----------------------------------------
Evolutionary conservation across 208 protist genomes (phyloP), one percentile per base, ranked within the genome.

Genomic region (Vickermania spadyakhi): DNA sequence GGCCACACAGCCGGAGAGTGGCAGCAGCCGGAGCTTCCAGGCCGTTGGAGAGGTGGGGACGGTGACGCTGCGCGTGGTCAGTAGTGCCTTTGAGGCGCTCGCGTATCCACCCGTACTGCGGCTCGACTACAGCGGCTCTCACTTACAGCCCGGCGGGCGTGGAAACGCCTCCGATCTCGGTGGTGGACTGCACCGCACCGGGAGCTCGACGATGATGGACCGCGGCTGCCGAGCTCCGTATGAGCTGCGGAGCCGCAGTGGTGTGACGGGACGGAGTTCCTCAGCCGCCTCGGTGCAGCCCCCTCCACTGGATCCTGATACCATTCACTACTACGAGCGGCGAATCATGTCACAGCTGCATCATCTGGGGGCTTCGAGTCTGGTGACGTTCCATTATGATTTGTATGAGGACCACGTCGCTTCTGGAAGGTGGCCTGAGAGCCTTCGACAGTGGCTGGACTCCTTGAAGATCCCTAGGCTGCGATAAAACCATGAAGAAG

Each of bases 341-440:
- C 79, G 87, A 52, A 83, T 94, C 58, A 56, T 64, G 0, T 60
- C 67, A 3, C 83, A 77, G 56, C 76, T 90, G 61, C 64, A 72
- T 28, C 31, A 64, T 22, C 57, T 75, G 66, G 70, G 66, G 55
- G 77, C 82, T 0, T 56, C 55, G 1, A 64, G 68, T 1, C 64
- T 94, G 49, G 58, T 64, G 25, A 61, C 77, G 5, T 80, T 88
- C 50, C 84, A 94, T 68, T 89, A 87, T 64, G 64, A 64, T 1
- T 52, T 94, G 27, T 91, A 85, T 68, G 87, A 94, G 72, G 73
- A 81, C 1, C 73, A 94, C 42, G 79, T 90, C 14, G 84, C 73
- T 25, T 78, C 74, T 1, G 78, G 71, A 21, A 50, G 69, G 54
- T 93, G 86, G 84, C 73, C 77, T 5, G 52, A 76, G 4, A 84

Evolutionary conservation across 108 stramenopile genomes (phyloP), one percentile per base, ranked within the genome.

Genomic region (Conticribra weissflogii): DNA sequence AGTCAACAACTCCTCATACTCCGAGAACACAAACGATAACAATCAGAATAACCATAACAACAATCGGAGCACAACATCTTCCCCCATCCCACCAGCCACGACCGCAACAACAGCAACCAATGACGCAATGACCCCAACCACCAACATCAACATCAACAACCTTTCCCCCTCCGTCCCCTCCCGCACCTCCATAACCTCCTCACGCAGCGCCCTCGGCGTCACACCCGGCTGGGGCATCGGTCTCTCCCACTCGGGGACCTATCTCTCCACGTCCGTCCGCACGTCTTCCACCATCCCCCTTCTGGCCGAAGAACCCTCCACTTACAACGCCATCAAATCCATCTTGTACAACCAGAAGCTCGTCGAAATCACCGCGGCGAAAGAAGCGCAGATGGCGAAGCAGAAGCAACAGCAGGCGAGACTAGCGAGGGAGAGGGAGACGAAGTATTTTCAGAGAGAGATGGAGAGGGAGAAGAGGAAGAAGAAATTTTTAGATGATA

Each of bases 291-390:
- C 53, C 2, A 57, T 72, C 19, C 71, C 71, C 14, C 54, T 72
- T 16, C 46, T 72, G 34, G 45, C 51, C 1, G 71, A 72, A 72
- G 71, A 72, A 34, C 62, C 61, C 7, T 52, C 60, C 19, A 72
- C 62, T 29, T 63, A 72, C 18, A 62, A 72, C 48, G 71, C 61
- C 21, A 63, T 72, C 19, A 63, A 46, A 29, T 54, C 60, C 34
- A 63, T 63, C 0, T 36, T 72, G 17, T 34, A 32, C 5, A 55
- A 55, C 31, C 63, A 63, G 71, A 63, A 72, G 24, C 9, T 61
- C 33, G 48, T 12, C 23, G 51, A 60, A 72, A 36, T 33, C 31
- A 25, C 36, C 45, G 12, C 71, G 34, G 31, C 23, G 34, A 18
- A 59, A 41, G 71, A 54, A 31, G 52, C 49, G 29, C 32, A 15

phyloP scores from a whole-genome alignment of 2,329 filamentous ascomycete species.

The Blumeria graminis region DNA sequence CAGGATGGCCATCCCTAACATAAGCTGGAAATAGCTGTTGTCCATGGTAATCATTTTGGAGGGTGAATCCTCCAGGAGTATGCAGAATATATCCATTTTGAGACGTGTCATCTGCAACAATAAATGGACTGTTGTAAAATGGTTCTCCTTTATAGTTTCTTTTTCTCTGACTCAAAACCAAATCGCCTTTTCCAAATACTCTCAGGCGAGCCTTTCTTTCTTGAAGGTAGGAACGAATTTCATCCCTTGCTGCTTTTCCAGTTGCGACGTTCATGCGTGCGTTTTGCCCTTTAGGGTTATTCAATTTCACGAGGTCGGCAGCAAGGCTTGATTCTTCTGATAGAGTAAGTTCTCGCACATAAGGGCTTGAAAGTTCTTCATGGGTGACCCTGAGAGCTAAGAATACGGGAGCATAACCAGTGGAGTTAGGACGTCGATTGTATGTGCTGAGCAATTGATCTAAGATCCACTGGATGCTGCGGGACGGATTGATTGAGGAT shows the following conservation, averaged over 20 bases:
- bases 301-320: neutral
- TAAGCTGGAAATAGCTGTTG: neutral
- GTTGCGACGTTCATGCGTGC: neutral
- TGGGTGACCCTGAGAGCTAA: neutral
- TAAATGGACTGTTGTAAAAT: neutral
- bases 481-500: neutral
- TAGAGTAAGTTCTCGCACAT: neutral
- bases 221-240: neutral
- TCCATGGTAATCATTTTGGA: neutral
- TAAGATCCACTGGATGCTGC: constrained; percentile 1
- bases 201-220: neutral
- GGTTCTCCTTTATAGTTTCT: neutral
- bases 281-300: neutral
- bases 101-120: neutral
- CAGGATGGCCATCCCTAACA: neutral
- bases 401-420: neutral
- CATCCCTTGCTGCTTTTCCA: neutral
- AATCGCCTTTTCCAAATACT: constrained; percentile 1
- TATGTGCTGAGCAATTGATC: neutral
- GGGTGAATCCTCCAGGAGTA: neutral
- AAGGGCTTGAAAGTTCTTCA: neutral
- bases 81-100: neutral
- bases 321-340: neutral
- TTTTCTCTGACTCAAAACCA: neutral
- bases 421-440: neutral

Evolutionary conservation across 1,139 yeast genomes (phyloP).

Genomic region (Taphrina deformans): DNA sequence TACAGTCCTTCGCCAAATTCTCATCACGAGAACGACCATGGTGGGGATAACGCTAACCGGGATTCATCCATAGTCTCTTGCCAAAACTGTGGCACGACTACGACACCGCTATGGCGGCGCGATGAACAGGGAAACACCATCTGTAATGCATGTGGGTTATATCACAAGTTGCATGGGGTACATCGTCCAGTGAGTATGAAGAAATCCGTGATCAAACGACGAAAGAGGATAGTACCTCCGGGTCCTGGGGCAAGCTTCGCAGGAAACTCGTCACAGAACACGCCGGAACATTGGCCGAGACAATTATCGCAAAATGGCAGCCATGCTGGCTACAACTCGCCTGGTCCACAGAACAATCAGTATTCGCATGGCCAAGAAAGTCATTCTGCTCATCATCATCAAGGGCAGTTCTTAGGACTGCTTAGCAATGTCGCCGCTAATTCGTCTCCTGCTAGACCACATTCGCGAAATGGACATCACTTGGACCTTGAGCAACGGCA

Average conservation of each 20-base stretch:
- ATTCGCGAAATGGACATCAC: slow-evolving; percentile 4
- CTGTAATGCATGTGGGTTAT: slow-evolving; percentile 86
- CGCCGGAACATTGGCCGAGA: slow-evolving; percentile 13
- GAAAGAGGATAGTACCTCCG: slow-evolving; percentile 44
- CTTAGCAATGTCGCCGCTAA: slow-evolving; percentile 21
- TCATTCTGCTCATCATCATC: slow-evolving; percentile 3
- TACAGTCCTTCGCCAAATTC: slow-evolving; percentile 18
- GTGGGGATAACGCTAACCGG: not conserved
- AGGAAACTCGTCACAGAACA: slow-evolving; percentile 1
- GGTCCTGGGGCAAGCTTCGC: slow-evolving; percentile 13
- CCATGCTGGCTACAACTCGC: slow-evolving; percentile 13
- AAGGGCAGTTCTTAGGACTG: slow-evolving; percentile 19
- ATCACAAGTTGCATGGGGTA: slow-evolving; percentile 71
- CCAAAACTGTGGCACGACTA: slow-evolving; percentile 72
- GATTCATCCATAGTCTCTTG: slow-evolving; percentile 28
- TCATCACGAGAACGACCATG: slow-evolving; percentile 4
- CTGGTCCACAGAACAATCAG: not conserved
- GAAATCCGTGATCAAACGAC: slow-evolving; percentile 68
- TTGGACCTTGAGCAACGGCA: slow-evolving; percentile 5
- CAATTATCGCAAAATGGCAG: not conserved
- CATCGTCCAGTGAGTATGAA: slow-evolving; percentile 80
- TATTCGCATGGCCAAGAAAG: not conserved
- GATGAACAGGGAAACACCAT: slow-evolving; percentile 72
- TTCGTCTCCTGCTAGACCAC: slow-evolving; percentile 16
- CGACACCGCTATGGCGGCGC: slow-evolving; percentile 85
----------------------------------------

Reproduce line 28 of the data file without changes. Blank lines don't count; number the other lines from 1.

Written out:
The Blumeria graminis region DNA sequence CAGGATGGCCATCCCTAACATAAGCTGGAAATAGCTGTTGTCCATGGTAATCATTTTGGAGGGTGAATCCTCCAGGAGTATGCAGAATATATCCATTTTGAGACGTGTCATCTGCAACAATAAATGGACTGTTGTAAAATGGTTCTCCTTTATAGTTTCTTTTTCTCTGACTCAAAACCAAATCGCCTTTTCCAAATACTCTCAGGCGAGCCTTTCTTTCTTGAAGGTAGGAACGAATTTCATCCCTTGCTGCTTTTCCAGTTGCGACGTTCATGCGTGCGTTTTGCCCTTTAGGGTTATTCAATTTCACGAGGTCGGCAGCAAGGCTTGATTCTTCTGATAGAGTAAGTTCTCGCACATAAGGGCTTGAAAGTTCTTCATGGGTGACCCTGAGAGCTAAGAATACGGGAGCATAACCAGTGGAGTTAGGACGTCGATTGTATGTGCTGAGCAATTGATCTAAGATCCACTGGATGCTGCGGGACGGATTGATTGAGGAT shows the following conservation, averaged over 20 bases: